This kayak looks great and is nice for fishing out of. The downside is that it is extremely slow- going. If there is any wind you will have some serious trouble. I tried an overnight trip with a friend of mine using this kayak. In a matter of minutes he was gone and out of site 1 mile + ahead of me. I struggled to keep up, though I didnt have a chance. He was paddling a Wilderness Systems Ride 135. They are both stable kayaks and good for fishing out of. The feelfree is not built for travel at all. Just for stability and fishing. This thing does not track well in the water and has a lot of drag. There were times I was paddling as hard as I could against a 10 mph wind and was not making any progress. I was paddling in place and extremely frustrated to say the least. On a nice day I could make a few paddle strokes and then the kayak would stop. My friends kayak tracked very nicely and with only a few strokes it would keep on gliding seemingly with little effort. If you are looking for a toy to putz around with at the dock then the moken 10 might be for you. If you want to paddle more than 100 yards on any lake, look elsewhere. I will hang onto it for now and look at using it as a means to fish very small lakes I can drive to on calm days. Perhaps it will make a nice boat for drifting down a river and fishing. But I may look at selling it too. Well see.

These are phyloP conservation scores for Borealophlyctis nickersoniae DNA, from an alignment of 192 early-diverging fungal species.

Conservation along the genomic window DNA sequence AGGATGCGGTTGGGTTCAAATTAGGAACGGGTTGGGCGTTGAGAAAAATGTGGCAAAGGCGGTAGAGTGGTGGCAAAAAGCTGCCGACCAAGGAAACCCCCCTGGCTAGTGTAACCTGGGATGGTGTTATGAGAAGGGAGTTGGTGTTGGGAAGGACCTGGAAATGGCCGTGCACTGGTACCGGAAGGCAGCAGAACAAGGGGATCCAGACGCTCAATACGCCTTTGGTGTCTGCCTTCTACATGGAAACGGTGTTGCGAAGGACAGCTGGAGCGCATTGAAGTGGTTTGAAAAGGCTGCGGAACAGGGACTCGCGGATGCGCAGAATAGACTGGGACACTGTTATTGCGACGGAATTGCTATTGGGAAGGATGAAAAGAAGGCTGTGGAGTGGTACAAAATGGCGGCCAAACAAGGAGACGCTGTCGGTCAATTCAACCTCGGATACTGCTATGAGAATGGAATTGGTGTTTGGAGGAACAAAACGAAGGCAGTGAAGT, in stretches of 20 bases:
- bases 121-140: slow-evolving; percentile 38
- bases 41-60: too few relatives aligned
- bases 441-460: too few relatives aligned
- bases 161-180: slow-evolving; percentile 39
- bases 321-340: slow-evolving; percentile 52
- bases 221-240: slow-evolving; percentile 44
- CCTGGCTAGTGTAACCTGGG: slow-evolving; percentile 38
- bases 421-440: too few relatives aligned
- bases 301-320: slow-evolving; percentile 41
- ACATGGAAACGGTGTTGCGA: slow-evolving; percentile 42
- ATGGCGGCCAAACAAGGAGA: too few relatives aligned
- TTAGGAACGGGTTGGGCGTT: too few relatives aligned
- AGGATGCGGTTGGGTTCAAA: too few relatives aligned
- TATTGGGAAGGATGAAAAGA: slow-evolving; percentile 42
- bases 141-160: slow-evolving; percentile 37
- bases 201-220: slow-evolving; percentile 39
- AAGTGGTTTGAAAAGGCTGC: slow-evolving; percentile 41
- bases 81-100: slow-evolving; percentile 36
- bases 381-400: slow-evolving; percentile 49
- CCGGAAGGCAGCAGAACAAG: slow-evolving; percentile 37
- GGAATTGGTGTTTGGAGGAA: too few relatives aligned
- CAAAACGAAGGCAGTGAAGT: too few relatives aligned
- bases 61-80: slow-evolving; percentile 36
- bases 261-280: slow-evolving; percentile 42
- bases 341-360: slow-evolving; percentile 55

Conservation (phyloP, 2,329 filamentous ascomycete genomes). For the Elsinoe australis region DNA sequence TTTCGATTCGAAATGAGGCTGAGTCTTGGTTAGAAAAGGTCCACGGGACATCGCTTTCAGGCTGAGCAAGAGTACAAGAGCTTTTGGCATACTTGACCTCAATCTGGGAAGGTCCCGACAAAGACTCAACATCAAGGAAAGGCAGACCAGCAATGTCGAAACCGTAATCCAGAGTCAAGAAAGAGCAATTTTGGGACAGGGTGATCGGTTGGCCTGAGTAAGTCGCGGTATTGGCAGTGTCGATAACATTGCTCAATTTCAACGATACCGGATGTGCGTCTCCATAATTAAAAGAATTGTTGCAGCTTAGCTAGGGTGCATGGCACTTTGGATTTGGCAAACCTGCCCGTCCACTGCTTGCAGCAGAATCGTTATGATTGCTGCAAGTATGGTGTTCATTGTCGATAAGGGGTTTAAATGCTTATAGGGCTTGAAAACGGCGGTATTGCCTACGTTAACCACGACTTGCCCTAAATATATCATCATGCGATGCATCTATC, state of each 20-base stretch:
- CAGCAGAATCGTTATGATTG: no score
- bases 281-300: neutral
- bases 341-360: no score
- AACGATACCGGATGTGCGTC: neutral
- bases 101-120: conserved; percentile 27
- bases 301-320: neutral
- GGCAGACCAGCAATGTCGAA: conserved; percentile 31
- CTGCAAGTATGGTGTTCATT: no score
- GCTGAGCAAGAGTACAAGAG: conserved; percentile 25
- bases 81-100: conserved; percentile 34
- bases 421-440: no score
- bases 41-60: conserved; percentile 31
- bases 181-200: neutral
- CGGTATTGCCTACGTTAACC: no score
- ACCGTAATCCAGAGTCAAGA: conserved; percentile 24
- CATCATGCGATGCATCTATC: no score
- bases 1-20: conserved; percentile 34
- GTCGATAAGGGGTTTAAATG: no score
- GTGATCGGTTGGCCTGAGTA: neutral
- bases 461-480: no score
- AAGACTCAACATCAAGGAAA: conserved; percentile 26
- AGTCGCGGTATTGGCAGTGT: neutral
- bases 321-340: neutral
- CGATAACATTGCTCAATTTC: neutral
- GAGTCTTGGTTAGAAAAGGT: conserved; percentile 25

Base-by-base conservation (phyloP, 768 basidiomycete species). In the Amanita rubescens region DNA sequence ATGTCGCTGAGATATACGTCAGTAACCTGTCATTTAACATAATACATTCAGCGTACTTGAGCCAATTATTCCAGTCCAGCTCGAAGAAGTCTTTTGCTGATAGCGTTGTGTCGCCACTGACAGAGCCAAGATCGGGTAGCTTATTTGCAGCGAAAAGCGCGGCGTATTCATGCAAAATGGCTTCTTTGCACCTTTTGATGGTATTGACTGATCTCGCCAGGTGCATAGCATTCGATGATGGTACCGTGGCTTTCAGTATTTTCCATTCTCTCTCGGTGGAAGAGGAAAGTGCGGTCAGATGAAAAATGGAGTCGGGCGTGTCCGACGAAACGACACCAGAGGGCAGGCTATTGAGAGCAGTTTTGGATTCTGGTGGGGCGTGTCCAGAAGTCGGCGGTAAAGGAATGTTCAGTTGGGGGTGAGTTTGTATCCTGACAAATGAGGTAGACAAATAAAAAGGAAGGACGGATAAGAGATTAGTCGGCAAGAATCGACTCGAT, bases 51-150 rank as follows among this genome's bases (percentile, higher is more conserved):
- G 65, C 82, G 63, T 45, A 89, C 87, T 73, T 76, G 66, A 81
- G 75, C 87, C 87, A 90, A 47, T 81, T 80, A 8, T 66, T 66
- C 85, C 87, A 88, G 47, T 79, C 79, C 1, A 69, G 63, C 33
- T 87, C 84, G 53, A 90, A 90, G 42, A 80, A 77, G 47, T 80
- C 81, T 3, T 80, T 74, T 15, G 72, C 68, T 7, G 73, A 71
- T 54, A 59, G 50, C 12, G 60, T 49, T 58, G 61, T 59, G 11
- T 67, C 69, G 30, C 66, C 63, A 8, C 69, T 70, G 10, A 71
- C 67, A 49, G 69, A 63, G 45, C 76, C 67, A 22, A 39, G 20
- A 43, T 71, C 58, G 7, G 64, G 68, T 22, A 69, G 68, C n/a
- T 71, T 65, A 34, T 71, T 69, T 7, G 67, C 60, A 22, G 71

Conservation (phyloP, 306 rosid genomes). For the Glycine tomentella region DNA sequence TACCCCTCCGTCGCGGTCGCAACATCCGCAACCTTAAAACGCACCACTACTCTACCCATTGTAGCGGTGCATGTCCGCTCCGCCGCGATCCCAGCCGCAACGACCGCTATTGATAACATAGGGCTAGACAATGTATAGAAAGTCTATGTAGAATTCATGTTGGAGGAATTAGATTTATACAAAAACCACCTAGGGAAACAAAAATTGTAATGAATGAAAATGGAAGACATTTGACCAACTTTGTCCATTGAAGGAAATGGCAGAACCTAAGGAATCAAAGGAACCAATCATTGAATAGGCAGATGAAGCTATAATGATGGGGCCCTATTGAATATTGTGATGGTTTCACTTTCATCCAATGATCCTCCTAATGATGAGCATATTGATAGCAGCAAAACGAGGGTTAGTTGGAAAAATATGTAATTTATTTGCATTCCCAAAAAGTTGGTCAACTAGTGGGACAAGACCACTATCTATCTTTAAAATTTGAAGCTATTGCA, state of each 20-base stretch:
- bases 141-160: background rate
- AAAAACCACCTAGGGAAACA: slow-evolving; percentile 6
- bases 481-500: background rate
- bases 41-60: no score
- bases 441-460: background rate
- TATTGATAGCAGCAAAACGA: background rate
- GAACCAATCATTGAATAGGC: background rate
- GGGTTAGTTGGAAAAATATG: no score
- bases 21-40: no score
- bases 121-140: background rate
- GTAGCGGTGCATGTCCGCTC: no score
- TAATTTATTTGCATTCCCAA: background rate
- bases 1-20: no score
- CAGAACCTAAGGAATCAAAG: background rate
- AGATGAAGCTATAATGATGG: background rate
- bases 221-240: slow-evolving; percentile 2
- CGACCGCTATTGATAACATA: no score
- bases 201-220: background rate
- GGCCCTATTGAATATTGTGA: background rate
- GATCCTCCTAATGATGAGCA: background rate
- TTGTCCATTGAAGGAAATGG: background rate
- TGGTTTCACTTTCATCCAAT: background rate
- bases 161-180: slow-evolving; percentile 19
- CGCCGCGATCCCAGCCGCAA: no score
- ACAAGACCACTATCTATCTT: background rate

I've had this kayak for over a year now and its been well worth the money. Everything from the handles to the wheel make transporting the kayak very easy for one person. Overall just a very well designed kayak perfect for small rivers and lakes. Haven't found any problems with the kayak other than the seat being a little uncomfortable after a long day. Highly recommend
This kayak is great - I bought it specifically for fishing and have been out nearly every weekend since. The price is right and it gets the job done, its easy to transport, really stable to stand and fish in and not too slow for the length/width. I think some of the newer models have some nice features, pockets on the sides, mesh drop down in the center versus just the mini- tackle box, but overall this kayak gets the job done and its been great as my first fishing kayak.